Reflections as I Turn 47 Today: How I Nearly Died Yesterday
By: Deji Yesufu
Yesterday, I took the most perilous journey of my life. I kept thinking to myself that if I were to die on this trip, people would say: first, he died a day before his 47th birthday – a fitting end to bad rubbish. Others will say: what better way of God judging the ways of a man than killing him for getting involved in a legal matter he was not supposed to be involved with. I had gone to Egbe, Kogi State, to support a friend involved in a two year legal battle. My friend lost the case and was convicted. And here I am on the verge of losing my life, too.
We had taken the only available vehicle coming out of Egbe yesterday morning. Ten kilometres outside the town, the bus developed a fault – exactly at the junction of a town called Iloffa. It took four hours for the driver to realize that the vehicle could not be fixed and we needed to get a new car. Eventually, we got another car, a Sienna, and we were ready to leave the town for Lagos. Except that we were leaving at 5:30 pm and Lagos is six hours away! I sat at the passenger seat but was thoroughly exhausted. I slept through most of the trip. We tore through the night and I was certain of only one thing: I will wake up from one of my short naps to see that our car had been in head-long collision with another vehicle, or I’ll wake up in heaven. Every time I woke, I glanced at the driver, and you could see he was alert. How does one remain alert in a situation like this? Long story short, I arrived at my host’s home in Lagos at 1 a.m., this morning, my birthday. I arrived safely.
As I reflect on turning 47 today, I want to share three things with my readers: I want to talk to you about my deep sufferings; my joys and triumphs; and my hopes for the future.
In the year 1990, my father took a trip to the United States on official duties and to see my mother. It was that trip that produced our youngest sister, Doyin – a story for another day. My father arranged for a family to live with my brothers and I. For whatever reason, the woman of that house decided to maltreat my brothers and I. I suffered a little more because my natural strong head got me into trouble, and the woman starved me for three days to prove her point. Eventually, Daddy returned, and life got back to normal. But I never forgot that experience. What I took out of it is this: God has given me a calling in life; in the process of prosecuting it, I may suffer deeply for it but the Lord will never leave me nor forsake me. One day, the Lord will return, and all will be history. Amen. Till this day, that event has reoccurred in my life: I take a strong position on a matter, I suffer for it, but God returns to save me – many times vindicating me in the process.
God has also been very gracious to me. I have known joys and triumphs. Perhaps only Bola Saheed knows something of the anguish I suffered trying to graduate from ABU – eluding the third class, and clinching a second-class lower from a sure fail. The Lord stood with me as my family were excommunicated from a church because I took the position that tithing was not biblical – I’m still suffering this but I remain unconvinced by the tithers. Or, is it my sufferings within my denominations – where it appears that many want me to put on Saul’s armour to fight when I’m sure I do not need it. In all these, I have seen pain and I have seen victory. And if I had died on that trip yesterday, I would still have been thankful for a life well spent.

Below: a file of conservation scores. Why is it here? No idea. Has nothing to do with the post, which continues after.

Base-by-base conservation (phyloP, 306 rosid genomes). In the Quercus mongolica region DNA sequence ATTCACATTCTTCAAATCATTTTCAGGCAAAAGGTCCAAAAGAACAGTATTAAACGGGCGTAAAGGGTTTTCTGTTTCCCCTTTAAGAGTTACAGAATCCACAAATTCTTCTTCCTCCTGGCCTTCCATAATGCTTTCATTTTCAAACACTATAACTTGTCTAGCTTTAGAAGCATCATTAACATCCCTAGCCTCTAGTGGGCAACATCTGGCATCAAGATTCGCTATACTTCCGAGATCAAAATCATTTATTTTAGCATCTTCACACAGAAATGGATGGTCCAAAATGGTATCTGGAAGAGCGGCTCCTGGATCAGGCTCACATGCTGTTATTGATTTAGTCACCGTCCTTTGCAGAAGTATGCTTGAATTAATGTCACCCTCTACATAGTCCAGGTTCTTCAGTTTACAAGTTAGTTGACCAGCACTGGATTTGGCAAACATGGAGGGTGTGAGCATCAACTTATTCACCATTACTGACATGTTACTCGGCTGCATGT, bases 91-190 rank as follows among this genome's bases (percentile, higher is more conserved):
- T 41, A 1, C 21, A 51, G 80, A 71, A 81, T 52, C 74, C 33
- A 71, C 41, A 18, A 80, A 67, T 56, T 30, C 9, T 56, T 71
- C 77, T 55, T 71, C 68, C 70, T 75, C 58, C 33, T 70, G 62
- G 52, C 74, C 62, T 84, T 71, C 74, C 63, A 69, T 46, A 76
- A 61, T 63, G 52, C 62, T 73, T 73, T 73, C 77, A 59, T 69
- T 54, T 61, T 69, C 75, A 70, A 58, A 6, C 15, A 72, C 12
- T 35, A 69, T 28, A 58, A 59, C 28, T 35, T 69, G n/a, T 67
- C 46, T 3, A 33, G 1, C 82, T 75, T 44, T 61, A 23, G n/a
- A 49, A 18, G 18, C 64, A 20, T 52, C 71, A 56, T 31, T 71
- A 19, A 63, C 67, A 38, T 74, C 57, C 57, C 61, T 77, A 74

Now, I must tell you what I wish to use the remaining years God has given me to do: I want to teach whoever wishes to hear the gospel and to show them that the righteousness that exhumes from gospel belief can exalt a nation. On my final day at Egbe, I visited Fikayomi Aaron. I didn’t plan to visit her that night, but I found myself within proximity of her home, so I called on the family again. I asked Fikayo how she met Bayo Adeyinka (a banker and brilliant author in Ibadan). She said they linked up via social media. Then I told her that Adeyinka and I agree on everything except theology. Then, in 30 minutes, I explained reformed theology to this dear lady – by expositing Romans 4:1-8 to her. I told her essentially that Jesus Christ died to save you and I from our sins; to give us a sure righteousness; and that that righteousness can exalt Nigeria. When Nigerians japa, they fail to see the history of America. How the Protestant fathers came to that country and built a prosperous nation through Christian ethos. This can be Nigeria’s story and this is the vision I share in my book – HUMANITY.
Let me end this essay by asking you to pray for me and to also give me a birthday gift. For my birthday, I want you to go to the various outlets that sell my book, HUMANITY, buy a copy for yourself and get one for your neighbour (Jumia, Sunshinebooks, Udarabooks.com, Amazon, or contact me directly). This action will put money in my pocket for me to be able to write more books and influence society positively; it will also avail you an opportunity to see the core doctrine of my life well enunciated, which is this: Jesus Christ died to save you and I from our sins, and the righteousness that exhumes from that communion can exalt Nigeria.
Thank you for reading and God bless you.